QUESTION: THE HINDUS BELIEVE IN GOD BUT, THERE ARE THOUSANDS OR PERHAPS MORE GODS THAT HINDUS WORSHIP. HOW CAN THIS BE EXPLAINED?
Yes, Hindus staunchly believe in God. But the Hindu concept of God is far too different from the ideas of God projected, promoted and proliferated by other religions. Their ideas may have percolated in the Hindu population over the years, and may have been adopted sometimes out of need to survive or for convenience, but the basic Hindu concepts still remain unaffected and untarnished. The recipe of the Hindu religion itself may have got evolved over time, touched and altered the trajectory of opinions, and eventually morphing into other sects and factions. But in the end the basics remain.
The modern science has been striving to search the root cause from which the universe evolved. Their efforts are mainly concentrated around the physical world. The so called spiritual and psychological aspects have not been taken into account, as if they do not exist at all, and play absolutely no part in the manifestation of the worldly phenomenon. This tendency in the western thought is not necessarily a matter of attitude, but is mainly due to a feeling of helplessness that nothing can be worked out if we do not have a yard stick to measure things. This is true about anything that can be classified under ABSTRACT. Things like mind, love, ambition, zeal, sadness, affection, jealousy so on and so forth fall under this category. Such intangibles cannot be defined, and even if attempt to do so, we will only be playing with words, substituting one ambiguous word for another. The conclusion? There is no yard-stick! This means we cannot measure everything and collect data to work on something.
Pursuing the same line of thought a little further, we now realise that the things that we can actually measure are NOT absolute realities! The space-time-continuum has changed the total concept of reality. What we consider as ‘real’ is only a tentative workable aspect. And because we call live in this tentative and workable world, we just use the word ’real’, which is again a loose and a tentative concept.
I would not venture to say that the Hindu sages and thinkers of Vedic period were equally advanced in Vedic sciences and technology applications as we are today. Possibly, many physical sciences were not even born at that time. But one must accept that those ancient sages did employ all the knowledge they had about the human body and mind to pursue the search of the absolute reality of the universe. It is striking, that we, living in the present age, have not made any noteworthy significant advance over whatever was known to the Vedic scholars about reality. The post Einsteinian intellectuals have pushed aside the Newtonian and Euclidean models, but at the same time they have only half-succeeded in replacing them with more precise ones. They all seem to be fumbling in the nebulae of diverse ideas about almost everything under the Sun.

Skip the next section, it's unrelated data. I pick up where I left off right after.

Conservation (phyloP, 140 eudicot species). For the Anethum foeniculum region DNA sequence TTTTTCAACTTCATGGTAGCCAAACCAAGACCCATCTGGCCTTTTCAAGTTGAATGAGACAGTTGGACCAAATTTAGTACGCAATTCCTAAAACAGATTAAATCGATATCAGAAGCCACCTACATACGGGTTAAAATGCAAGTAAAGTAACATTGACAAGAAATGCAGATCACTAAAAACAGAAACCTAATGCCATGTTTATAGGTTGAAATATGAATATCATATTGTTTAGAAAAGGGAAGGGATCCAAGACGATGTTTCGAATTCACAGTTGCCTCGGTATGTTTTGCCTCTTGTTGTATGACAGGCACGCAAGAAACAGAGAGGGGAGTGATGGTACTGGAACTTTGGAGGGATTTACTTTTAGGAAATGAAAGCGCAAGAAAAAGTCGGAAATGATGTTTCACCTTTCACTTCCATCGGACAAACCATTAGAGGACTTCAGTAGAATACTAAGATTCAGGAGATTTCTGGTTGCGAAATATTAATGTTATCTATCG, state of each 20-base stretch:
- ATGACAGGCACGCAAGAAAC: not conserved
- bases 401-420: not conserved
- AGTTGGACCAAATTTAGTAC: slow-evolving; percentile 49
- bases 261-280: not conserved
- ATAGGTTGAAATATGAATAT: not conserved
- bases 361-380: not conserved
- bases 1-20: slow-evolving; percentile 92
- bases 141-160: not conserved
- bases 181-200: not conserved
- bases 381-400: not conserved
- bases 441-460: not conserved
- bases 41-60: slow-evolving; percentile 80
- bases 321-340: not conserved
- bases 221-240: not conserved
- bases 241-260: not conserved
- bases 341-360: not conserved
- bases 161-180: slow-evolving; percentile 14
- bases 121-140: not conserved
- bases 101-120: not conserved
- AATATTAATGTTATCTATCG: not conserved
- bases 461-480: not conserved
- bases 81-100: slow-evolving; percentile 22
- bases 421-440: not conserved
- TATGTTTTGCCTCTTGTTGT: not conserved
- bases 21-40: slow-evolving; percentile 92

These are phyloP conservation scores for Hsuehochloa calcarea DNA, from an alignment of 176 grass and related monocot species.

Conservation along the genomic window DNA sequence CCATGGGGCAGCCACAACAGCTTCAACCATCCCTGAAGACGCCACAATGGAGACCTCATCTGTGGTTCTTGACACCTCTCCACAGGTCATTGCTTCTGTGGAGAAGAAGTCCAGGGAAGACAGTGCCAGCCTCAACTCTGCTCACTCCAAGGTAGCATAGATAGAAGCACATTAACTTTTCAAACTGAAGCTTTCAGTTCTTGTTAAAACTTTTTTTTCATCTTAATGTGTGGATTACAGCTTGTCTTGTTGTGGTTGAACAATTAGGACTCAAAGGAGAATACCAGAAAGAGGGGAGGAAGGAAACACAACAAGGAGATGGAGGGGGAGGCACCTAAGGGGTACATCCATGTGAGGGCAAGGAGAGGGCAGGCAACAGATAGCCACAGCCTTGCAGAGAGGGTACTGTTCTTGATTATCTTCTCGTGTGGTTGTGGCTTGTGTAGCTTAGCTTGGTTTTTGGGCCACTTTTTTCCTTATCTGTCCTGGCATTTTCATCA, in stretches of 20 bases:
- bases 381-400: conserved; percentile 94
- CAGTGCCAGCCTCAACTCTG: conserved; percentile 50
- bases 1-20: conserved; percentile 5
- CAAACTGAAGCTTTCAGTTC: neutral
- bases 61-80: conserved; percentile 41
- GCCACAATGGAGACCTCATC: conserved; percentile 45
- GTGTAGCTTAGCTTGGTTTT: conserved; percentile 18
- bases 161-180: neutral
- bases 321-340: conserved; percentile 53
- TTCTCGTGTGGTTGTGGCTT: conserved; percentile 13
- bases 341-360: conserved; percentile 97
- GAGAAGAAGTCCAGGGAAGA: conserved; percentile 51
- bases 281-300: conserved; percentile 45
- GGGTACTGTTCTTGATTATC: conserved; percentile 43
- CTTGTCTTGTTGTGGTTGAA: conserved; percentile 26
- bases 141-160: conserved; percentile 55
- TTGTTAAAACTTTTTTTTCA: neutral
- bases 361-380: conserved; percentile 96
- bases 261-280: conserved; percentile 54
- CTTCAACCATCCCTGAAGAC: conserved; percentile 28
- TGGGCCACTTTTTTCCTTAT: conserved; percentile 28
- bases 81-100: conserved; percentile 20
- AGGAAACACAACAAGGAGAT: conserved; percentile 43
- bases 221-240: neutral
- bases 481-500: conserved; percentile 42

The decade old developed Quantum Mechanics is also a controversial subject, with some for and some against its fundamentals. Never-the-less it can provide answers to many mathematical and physical riddles, where conventional mathematical approach renders itself helpless and lost.
The same can be said about Vedic mathematics that came into limelight, and became a rage only recently. Although the fundamental underlying principles are still obscure to us, the application of its methods to several mathematical and astronomical problems has yielded the desired and satisfactory result.
More or less, similar confusion of thoughts and idea must have prevailed during some of the Vedic period. A reference to the “Song Of Creation” in the Rig-veda, very well confirms this state of confusion and further uncertainty, and at the same time lights up the way of further development of philosophical thought, (Historians fix the Vedic period around 4000 to 5000 years BC).
“There was not then what ‘IS’ nor what ‘IS NOT’. There was no sky and no heaven beyond the sky…
What power was THERE; WHO was that power? Was there an abyss of fathomless waters? There was neither death, not immortality then. No signs of night or day. The ONE was breathing by its own power in deep peace. Only the ONE was, nothing before, nothing beyond.
Darkness was hidden in darkness, all was fluid and formless. Therein in the void, by the fire of fervor, rose the ONE, and in the ONE arose LOVE, the first seed of the soul. The truth of this, the might sages found in their hearts, which sought with wisdom. The sages discovered that bond between the being and non-being.
Who knows the TRUTH? Who can tell us whence and how arose this universe? The Gods are later than its beginning. Who knows therefore whence comes this creation?
Only that God who can see the truth, only it (because there were no genders then!) knows whence came this universe, and whether it was created or un-created. He only knows…or perhaps he knows not! “
In this verse we have the beginning of the philosophical inquiry. The verse underlines that for the progress of the mind, man requires both, doubt and faith !
To this inexplicable, formless and fathomless ONE, the Hindus call “OM”, symbolised as the. The same ONE is sometimes referred to as the BRAHMA or Parabrahma. Often they tried their best to explain and elaborate this unfathomable inexplicable ONE. But is no wonder there is so much diversity in their descriptions, owing to the inherent character of this concept, never-the-less, the essence always remains the same.
…..to be continued into section 1.2